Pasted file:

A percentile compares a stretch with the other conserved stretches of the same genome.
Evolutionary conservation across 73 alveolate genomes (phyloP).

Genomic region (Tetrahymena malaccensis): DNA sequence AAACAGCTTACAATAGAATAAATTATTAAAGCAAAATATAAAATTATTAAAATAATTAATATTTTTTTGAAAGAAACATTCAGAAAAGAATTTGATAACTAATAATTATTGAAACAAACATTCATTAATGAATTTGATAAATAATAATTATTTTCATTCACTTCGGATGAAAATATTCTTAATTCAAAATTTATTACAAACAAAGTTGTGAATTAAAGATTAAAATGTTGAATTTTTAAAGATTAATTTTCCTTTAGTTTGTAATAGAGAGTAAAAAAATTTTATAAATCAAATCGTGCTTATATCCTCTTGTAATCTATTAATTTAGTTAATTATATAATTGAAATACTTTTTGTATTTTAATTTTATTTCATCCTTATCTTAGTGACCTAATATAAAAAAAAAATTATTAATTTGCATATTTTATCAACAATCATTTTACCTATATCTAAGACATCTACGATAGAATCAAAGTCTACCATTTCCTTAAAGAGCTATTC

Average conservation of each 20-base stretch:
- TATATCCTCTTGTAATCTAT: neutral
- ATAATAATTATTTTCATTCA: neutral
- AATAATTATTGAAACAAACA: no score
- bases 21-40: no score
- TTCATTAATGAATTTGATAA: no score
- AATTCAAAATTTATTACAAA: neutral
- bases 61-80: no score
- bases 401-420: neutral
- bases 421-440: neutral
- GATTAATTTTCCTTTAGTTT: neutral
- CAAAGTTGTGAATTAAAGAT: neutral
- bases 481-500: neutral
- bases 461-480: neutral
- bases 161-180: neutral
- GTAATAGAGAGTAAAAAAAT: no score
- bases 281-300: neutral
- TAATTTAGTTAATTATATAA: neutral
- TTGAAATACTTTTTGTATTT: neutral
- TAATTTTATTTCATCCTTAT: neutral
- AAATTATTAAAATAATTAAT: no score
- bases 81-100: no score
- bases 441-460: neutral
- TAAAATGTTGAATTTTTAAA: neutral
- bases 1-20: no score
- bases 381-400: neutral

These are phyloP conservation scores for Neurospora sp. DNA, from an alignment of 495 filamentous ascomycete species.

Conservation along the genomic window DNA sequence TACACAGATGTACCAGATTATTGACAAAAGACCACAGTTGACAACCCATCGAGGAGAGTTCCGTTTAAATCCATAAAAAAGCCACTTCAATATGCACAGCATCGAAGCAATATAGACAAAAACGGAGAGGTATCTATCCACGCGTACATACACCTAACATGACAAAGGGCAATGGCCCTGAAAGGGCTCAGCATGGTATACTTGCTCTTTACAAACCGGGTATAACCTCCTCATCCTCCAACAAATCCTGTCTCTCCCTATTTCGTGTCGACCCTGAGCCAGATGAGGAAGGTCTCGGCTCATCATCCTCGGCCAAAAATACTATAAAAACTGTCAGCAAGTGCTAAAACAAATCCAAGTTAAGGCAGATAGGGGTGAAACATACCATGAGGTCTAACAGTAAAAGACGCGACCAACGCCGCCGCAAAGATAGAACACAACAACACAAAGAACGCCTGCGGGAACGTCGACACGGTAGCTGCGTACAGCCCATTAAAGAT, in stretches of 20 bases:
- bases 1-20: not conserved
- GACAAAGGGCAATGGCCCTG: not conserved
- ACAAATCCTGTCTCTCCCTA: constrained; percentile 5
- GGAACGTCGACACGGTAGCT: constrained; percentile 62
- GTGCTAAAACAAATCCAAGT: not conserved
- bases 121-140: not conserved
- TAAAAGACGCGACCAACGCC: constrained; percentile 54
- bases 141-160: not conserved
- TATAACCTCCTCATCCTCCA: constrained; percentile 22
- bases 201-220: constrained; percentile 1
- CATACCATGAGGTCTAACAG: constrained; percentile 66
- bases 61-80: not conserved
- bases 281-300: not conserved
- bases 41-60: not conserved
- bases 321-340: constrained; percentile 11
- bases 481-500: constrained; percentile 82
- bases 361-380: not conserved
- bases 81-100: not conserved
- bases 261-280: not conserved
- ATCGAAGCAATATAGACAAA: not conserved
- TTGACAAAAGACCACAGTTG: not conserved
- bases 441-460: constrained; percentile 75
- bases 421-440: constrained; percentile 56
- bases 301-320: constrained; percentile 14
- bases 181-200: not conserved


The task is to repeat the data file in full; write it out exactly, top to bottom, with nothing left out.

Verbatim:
A percentile compares a stretch with the other conserved stretches of the same genome.
Evolutionary conservation across 73 alveolate genomes (phyloP).

Genomic region (Tetrahymena malaccensis): DNA sequence AAACAGCTTACAATAGAATAAATTATTAAAGCAAAATATAAAATTATTAAAATAATTAATATTTTTTTGAAAGAAACATTCAGAAAAGAATTTGATAACTAATAATTATTGAAACAAACATTCATTAATGAATTTGATAAATAATAATTATTTTCATTCACTTCGGATGAAAATATTCTTAATTCAAAATTTATTACAAACAAAGTTGTGAATTAAAGATTAAAATGTTGAATTTTTAAAGATTAATTTTCCTTTAGTTTGTAATAGAGAGTAAAAAAATTTTATAAATCAAATCGTGCTTATATCCTCTTGTAATCTATTAATTTAGTTAATTATATAATTGAAATACTTTTTGTATTTTAATTTTATTTCATCCTTATCTTAGTGACCTAATATAAAAAAAAAATTATTAATTTGCATATTTTATCAACAATCATTTTACCTATATCTAAGACATCTACGATAGAATCAAAGTCTACCATTTCCTTAAAGAGCTATTC

Average conservation of each 20-base stretch:
- TATATCCTCTTGTAATCTAT: neutral
- ATAATAATTATTTTCATTCA: neutral
- AATAATTATTGAAACAAACA: no score
- bases 21-40: no score
- TTCATTAATGAATTTGATAA: no score
- AATTCAAAATTTATTACAAA: neutral
- bases 61-80: no score
- bases 401-420: neutral
- bases 421-440: neutral
- GATTAATTTTCCTTTAGTTT: neutral
- CAAAGTTGTGAATTAAAGAT: neutral
- bases 481-500: neutral
- bases 461-480: neutral
- bases 161-180: neutral
- GTAATAGAGAGTAAAAAAAT: no score
- bases 281-300: neutral
- TAATTTAGTTAATTATATAA: neutral
- TTGAAATACTTTTTGTATTT: neutral
- TAATTTTATTTCATCCTTAT: neutral
- AAATTATTAAAATAATTAAT: no score
- bases 81-100: no score
- bases 441-460: neutral
- TAAAATGTTGAATTTTTAAA: neutral
- bases 1-20: no score
- bases 381-400: neutral

These are phyloP conservation scores for Neurospora sp. DNA, from an alignment of 495 filamentous ascomycete species.

Conservation along the genomic window DNA sequence TACACAGATGTACCAGATTATTGACAAAAGACCACAGTTGACAACCCATCGAGGAGAGTTCCGTTTAAATCCATAAAAAAGCCACTTCAATATGCACAGCATCGAAGCAATATAGACAAAAACGGAGAGGTATCTATCCACGCGTACATACACCTAACATGACAAAGGGCAATGGCCCTGAAAGGGCTCAGCATGGTATACTTGCTCTTTACAAACCGGGTATAACCTCCTCATCCTCCAACAAATCCTGTCTCTCCCTATTTCGTGTCGACCCTGAGCCAGATGAGGAAGGTCTCGGCTCATCATCCTCGGCCAAAAATACTATAAAAACTGTCAGCAAGTGCTAAAACAAATCCAAGTTAAGGCAGATAGGGGTGAAACATACCATGAGGTCTAACAGTAAAAGACGCGACCAACGCCGCCGCAAAGATAGAACACAACAACACAAAGAACGCCTGCGGGAACGTCGACACGGTAGCTGCGTACAGCCCATTAAAGAT, in stretches of 20 bases:
- bases 1-20: not conserved
- GACAAAGGGCAATGGCCCTG: not conserved
- ACAAATCCTGTCTCTCCCTA: constrained; percentile 5
- GGAACGTCGACACGGTAGCT: constrained; percentile 62
- GTGCTAAAACAAATCCAAGT: not conserved
- bases 121-140: not conserved
- TAAAAGACGCGACCAACGCC: constrained; percentile 54
- bases 141-160: not conserved
- TATAACCTCCTCATCCTCCA: constrained; percentile 22
- bases 201-220: constrained; percentile 1
- CATACCATGAGGTCTAACAG: constrained; percentile 66
- bases 61-80: not conserved
- bases 281-300: not conserved
- bases 41-60: not conserved
- bases 321-340: constrained; percentile 11
- bases 481-500: constrained; percentile 82
- bases 361-380: not conserved
- bases 81-100: not conserved
- bases 261-280: not conserved
- ATCGAAGCAATATAGACAAA: not conserved
- TTGACAAAAGACCACAGTTG: not conserved
- bases 441-460: constrained; percentile 75
- bases 421-440: constrained; percentile 56
- bases 301-320: constrained; percentile 14
- bases 181-200: not conserved